Dean Settling Watergate Suit
Sep. 29, 1999
WASHINGTON (AP) _ Former White House counsel John W. Dean III has settled a seven-year-old libel suit he filed against the author of a book portraying him as the mastermind of the Watergate conspiracy.
U.S. District Judge Emmet G. Sullivan signed a one-page order dismissing the case on Monday.
The dismissal came after State Farm Insurance Cos., the author's personal liability insurance carrier, decided to pay the Deans an undisclosed sum to resolve the dispute, insurance company spokesman Joe Johnson said Tuesday.
In a separate deal, he said State Farm agreed to pay Leonard Colodny of Tampa, Fla., author of the 1991 book titled ``Silent Coup,'' an undisclosed amount of money for fees and expenses that Colodny incurred in defending the suit.
The book claims Dean orchestrated the 1972 burglary at the Democratic National Committee headquarters in Washington in an effort to obtain information on an alleged link between Democrats and a prostitution ring run by a friend of Dean's future wife, Maureen.
The book says Dean planned the break-in to collect damaging information on the Democrats to heighten his own influence at the White House and then concocted the cover-up without consulting superiors. Dean's damaging testimony to congressional investigators further unraveled the Watergate affair, which forced President Nixon to resign in 1974.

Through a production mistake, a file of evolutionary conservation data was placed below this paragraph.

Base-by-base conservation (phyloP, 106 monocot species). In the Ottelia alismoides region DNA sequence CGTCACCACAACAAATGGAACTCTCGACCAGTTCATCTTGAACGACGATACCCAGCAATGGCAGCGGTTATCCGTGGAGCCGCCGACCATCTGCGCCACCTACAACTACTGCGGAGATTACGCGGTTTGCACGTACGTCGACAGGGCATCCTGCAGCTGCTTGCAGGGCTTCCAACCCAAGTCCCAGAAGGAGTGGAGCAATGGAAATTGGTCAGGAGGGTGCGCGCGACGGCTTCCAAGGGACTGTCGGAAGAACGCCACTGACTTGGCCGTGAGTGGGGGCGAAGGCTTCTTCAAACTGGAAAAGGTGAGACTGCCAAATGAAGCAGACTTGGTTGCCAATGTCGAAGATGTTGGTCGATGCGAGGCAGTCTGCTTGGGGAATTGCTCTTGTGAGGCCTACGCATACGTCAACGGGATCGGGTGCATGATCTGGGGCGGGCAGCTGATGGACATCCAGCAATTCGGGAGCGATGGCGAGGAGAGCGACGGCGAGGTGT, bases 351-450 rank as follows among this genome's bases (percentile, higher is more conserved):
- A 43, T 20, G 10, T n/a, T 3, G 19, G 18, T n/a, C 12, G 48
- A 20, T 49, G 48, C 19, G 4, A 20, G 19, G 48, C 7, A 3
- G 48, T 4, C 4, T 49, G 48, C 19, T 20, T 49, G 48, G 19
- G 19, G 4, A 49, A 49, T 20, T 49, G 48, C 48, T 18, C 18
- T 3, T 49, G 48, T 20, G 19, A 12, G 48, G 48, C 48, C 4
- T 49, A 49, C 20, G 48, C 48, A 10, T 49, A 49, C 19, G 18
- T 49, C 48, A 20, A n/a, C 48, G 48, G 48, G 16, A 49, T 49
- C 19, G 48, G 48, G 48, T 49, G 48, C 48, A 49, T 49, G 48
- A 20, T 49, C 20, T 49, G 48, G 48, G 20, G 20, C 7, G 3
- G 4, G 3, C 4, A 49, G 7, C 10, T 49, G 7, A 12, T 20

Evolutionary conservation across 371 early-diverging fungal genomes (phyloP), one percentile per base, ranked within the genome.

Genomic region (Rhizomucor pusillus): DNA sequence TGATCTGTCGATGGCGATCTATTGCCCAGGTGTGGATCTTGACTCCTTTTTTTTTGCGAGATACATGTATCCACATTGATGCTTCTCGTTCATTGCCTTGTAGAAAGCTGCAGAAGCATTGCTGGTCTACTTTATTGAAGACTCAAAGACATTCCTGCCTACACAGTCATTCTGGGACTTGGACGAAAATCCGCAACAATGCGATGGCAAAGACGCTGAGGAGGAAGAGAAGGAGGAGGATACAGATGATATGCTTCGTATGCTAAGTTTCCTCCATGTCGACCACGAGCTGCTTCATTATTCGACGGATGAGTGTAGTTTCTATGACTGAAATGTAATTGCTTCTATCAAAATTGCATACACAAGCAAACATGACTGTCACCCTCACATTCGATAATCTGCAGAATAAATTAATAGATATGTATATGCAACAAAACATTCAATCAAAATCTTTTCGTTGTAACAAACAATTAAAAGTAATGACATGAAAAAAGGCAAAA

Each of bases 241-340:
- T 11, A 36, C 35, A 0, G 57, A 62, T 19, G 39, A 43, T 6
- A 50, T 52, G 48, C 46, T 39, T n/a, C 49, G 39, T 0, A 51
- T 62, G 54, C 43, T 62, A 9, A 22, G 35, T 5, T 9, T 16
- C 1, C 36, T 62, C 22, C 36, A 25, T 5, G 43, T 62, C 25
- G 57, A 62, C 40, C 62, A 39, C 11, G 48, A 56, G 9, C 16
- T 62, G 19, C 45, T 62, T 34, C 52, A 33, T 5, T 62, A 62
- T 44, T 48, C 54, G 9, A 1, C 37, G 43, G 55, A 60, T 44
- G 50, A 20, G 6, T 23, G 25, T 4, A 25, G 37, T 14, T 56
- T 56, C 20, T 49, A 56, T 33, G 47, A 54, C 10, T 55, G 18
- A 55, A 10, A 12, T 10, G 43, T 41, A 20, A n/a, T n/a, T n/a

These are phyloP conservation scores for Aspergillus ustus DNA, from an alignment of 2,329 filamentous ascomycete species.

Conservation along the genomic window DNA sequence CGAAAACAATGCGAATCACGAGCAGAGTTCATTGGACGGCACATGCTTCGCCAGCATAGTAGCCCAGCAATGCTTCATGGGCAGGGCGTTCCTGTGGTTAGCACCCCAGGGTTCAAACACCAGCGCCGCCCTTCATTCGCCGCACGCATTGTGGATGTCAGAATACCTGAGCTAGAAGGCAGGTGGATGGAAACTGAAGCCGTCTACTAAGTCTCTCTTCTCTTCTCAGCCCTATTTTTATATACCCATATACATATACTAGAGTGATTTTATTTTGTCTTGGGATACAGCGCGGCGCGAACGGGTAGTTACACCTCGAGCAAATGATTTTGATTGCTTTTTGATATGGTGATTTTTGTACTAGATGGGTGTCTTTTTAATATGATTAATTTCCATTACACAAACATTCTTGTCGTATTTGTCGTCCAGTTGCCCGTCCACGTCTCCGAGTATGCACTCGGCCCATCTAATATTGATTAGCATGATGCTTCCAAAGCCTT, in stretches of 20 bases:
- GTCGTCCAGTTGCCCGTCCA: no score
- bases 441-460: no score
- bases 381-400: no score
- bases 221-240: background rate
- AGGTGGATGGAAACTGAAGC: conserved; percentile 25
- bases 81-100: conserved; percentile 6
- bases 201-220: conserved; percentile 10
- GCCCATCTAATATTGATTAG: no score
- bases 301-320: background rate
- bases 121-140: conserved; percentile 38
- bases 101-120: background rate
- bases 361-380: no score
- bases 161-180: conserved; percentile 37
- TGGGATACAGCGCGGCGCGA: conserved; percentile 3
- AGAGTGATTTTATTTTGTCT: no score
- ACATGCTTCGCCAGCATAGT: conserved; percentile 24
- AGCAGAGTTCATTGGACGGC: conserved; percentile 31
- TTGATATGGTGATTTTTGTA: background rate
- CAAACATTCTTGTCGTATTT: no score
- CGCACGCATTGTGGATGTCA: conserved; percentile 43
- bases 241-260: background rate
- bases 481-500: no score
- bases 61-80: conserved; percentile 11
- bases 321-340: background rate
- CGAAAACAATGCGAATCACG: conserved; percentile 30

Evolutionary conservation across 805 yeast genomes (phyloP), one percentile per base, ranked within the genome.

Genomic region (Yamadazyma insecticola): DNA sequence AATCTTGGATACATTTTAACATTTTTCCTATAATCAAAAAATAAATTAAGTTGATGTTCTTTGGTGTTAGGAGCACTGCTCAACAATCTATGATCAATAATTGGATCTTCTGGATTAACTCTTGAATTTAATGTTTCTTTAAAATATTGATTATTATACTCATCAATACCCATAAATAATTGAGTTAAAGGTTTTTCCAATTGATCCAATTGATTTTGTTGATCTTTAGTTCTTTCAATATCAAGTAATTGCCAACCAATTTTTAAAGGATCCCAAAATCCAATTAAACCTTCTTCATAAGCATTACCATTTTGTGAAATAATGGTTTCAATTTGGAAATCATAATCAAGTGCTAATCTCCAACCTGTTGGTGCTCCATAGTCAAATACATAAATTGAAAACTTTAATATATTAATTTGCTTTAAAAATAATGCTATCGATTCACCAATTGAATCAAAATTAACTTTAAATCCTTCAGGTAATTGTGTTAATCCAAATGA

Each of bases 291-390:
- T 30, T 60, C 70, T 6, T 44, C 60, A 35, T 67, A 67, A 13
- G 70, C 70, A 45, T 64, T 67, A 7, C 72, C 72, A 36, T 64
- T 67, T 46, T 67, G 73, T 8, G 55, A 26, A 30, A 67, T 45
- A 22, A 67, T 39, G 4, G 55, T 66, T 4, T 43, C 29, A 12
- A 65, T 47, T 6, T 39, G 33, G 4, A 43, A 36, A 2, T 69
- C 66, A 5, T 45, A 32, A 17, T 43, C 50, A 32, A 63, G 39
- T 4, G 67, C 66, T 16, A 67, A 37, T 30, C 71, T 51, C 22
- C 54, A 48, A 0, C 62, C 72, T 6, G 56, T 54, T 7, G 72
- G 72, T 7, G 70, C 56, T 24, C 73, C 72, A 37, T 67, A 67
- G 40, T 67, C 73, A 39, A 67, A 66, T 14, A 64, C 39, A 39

``We're thrilled about the settlement and we feel we have ample evidence proving his story is false,'' said John Garrick, the Deans' attorney. ``The Deans have repeatedly refuted the claim that there was a call girl ring linked to the Democratic National Committee and that Mr. Dean's wife was friends with the madam of the call girl ring.''
Colodny, however, says Dean agreed to accept a settlement and sign an agreement not to sue the author again on the same grounds because he wanted to avoid a public courtroom drama. Colodny said he wanted the court to hear the case because he was confident that a public trial would validate his reporting.